July | August 2017


CSG Well-Positioned to Build on Strengths CSG’s outgoing chair,
Senate President David L. Williams, looks back on a productive year

As states worked their way out of the Great Recession, The Council of State Governments gathered in May for the Economic Summit of the States. It was my goal as chairman of CSG to give state leaders the opportunity to share innovative solutions that have worked for them and to learn from others’ insights and ideas. State leaders in attendance had a robust dialogue on the issues. CSG created a place where state leaders could connect, collaborate and emerge with new ideas and a renewed sense of purpose.
The Economic Summit of the States laid the groundwork for future discussions and information sharing that will help states address budgetary concerns in the future. But it is just one example of how CSG has helped states over the last year.
CSG’s leadership approved a resolution in May reaffirming constitutional sovereignty under the 10th Amendment. The resolution also appealed for a continued and meaningful dialogue between state and federal officials on matters of common interest. During the 2009 and 2010 legislative sessions, 40 states introduced legislation or resolutions seeking to curb federal mandates and assumption of powers. CSG will continue to work diligently to ensure states’ rights are protected.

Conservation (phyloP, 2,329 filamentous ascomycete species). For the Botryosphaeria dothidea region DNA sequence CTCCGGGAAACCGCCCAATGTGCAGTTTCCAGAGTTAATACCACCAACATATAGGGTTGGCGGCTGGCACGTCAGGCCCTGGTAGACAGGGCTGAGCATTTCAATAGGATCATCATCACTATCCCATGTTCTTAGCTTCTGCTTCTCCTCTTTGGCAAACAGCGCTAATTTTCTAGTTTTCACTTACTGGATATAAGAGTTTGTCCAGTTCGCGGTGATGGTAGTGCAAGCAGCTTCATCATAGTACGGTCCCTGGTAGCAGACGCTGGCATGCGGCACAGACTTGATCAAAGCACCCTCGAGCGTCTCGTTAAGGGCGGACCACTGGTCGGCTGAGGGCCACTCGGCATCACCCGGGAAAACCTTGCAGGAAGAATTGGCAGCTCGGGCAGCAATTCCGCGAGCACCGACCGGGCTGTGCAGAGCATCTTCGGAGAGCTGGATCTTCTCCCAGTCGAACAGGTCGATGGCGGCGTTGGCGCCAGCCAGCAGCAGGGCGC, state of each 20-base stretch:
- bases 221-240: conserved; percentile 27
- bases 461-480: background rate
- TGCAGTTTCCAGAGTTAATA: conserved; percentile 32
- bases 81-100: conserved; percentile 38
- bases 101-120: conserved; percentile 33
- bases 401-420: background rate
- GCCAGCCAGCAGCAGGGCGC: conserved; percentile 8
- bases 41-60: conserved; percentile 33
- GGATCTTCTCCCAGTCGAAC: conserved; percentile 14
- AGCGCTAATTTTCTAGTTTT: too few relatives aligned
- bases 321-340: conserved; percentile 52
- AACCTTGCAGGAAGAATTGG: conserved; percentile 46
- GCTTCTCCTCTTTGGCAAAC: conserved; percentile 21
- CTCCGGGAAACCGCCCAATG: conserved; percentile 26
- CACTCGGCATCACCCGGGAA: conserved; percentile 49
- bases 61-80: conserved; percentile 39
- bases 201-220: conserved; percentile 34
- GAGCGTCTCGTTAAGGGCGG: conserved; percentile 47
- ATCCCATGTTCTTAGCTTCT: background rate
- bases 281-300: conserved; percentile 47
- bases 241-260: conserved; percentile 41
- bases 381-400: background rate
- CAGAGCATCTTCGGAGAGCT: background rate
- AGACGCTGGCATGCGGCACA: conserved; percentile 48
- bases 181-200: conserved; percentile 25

CSG, through its Washington, D.C., office, works to ensure states have a voice in issues facing Congress. And through its National Center for Interstate Compacts, CSG is leading the way to prevent federal pre-emption on issues best left to the states to handle. Interstate compacts are a very valuable tool to prevent federal intervention.
The proposed Prescription Drug Monitoring Compact, which will come before legislatures next year, will help states better address the growing problem of prescription drug abuse. By sharing information about prescriptions, states can work together to address drug diversion, prescription fraud, “doctor shopping,” and illicit use and abuse of prescription drugs. Legislators will consider adoption of the compact in their upcoming sessions.
Under CSG’s guidance, the Military Interstate Children’s Compact Commission launched this year to ensure an easier transition for children of our military service members when they move from state to state.
In both instances, it is leadership from the states providing solutions. State efforts like these are just some ways to circumvent federal intervention in state issues.
CSG also participates in activities with other organizations promoting states’ constitutional sovereignty. We participated in a symposium on federalism and state law with the Uniform Law Commission and other national organizations. Our goal is to begin a dialogue among federal, state and local governments in areas of shared interest.
In addition to working at a national level, CSG uses its regional focus to foster the collaborative environment many states need to grow economic development efforts that cross state boundaries and encompass many policy areas. Policymakers in each region have the opportunity to share innovative solutions with others who may be dealing with similar problems. Of course, bringing all those issues together for a national dialogue involving all three branches of state government sets CSG apart from other state services organizations.